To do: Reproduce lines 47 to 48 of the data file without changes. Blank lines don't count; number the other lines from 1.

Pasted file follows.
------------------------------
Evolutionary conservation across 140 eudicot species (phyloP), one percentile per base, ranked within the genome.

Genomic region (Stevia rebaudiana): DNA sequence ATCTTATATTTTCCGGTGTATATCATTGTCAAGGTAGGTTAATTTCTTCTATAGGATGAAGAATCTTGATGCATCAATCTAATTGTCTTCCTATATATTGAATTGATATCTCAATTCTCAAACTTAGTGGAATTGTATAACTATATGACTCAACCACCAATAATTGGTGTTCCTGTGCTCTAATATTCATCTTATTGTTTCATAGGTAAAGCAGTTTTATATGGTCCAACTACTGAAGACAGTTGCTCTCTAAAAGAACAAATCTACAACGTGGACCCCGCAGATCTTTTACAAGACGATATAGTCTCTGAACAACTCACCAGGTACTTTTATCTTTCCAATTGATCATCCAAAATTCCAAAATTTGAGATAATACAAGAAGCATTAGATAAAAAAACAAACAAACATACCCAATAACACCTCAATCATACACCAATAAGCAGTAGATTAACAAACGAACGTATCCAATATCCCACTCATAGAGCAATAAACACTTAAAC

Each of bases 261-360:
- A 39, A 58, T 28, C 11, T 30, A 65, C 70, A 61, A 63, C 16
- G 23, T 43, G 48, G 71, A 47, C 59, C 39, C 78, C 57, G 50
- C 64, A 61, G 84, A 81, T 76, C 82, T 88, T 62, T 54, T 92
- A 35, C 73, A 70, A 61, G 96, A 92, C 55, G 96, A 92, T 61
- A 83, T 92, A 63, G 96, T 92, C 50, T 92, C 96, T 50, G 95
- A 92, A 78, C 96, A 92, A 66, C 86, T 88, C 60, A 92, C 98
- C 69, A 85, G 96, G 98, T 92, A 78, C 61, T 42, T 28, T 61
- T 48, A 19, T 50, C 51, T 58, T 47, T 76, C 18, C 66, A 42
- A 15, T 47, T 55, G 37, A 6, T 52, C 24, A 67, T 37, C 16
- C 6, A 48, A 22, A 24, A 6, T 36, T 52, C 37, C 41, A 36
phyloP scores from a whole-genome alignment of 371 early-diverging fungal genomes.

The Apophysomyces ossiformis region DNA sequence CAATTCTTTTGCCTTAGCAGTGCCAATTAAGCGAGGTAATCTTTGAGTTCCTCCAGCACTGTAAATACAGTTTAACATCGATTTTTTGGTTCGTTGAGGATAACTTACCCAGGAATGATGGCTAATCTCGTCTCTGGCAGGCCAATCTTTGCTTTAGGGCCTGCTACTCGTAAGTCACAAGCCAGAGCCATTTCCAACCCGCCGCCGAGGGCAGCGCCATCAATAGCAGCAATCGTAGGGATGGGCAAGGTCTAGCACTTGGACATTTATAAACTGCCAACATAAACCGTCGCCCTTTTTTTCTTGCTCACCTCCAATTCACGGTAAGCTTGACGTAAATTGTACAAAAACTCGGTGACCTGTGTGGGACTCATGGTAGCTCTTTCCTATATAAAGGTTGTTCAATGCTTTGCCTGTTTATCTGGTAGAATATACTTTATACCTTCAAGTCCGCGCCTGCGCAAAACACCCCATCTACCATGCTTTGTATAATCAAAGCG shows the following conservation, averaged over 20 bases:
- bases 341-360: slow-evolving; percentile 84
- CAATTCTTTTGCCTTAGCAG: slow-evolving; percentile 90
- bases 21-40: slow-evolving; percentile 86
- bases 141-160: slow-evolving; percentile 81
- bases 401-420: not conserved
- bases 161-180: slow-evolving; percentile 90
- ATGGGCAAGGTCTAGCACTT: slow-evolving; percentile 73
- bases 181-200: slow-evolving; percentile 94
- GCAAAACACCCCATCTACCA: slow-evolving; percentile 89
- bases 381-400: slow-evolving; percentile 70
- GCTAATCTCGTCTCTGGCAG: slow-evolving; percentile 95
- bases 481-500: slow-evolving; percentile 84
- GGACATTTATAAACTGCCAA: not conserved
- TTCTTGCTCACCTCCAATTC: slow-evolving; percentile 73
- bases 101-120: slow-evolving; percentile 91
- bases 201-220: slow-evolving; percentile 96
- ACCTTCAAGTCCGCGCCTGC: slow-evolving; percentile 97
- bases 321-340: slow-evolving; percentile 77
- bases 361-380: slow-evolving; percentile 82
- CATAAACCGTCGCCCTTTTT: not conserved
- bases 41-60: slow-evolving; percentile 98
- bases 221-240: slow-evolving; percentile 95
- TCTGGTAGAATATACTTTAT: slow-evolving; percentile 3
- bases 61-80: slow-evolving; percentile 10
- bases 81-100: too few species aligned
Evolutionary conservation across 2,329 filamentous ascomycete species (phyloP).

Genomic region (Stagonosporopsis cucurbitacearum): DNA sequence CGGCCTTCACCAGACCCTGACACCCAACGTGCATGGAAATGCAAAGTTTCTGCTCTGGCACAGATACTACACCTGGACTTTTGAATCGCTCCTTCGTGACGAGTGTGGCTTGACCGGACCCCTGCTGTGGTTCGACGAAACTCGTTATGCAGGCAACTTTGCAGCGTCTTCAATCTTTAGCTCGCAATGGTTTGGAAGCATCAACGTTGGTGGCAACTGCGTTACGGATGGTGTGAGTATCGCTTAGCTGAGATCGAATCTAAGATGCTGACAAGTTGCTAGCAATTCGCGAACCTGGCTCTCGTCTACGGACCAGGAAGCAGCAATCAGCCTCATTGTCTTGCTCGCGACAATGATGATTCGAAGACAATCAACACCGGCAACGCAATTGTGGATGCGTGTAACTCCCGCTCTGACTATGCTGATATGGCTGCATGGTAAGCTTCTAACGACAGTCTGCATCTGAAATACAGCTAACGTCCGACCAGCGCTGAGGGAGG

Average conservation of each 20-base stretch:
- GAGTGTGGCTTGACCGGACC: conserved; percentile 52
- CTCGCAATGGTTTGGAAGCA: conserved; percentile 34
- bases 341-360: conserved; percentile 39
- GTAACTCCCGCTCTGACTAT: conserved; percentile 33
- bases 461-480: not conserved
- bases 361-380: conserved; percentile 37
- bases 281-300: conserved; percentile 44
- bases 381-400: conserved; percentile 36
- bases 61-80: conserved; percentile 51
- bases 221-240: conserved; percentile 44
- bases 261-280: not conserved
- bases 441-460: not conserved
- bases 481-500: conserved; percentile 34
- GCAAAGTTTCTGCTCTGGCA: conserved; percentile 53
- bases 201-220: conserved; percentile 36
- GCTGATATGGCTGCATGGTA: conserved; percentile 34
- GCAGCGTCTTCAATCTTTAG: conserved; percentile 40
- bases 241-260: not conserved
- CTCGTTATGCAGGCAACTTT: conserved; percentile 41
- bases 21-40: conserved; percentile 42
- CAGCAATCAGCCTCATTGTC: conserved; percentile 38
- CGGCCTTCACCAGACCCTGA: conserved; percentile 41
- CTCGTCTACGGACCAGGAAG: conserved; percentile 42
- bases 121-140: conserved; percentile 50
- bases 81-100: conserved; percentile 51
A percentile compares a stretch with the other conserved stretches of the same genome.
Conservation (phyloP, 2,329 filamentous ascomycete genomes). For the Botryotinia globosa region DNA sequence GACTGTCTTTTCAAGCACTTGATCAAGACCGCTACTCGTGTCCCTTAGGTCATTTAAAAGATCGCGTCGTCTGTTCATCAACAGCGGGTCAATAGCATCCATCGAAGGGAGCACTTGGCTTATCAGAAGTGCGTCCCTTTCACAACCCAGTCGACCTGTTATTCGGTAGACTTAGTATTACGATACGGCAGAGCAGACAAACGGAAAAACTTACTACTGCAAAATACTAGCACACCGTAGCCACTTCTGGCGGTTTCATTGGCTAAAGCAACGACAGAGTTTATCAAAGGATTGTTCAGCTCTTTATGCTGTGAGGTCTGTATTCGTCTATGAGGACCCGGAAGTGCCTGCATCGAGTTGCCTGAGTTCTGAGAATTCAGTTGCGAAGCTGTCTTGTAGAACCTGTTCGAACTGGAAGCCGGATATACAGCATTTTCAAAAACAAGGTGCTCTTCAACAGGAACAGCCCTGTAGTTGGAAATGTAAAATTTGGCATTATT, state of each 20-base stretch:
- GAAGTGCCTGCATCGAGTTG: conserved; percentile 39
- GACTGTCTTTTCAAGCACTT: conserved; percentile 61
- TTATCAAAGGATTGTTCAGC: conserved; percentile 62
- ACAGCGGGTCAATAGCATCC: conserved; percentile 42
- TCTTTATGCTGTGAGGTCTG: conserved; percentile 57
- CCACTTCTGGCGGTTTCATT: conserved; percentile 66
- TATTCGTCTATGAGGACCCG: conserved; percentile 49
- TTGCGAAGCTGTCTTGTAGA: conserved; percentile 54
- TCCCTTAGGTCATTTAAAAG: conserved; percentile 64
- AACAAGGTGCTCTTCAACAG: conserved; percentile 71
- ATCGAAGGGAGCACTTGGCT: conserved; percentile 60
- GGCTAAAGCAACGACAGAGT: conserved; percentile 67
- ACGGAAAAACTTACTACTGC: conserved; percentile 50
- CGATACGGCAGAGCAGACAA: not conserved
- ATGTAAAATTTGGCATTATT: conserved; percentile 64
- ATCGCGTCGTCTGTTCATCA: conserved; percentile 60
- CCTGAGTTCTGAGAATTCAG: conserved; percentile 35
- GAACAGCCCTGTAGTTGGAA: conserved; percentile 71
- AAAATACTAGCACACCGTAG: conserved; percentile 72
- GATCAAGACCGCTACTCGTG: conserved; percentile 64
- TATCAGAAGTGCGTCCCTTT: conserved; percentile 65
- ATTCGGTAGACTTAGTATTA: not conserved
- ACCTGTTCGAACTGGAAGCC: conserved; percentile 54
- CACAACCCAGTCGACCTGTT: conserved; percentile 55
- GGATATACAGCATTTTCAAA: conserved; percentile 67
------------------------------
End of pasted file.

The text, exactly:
- GTAACTCCCGCTCTGACTAT: conserved; percentile 33
- bases 461-480: not conserved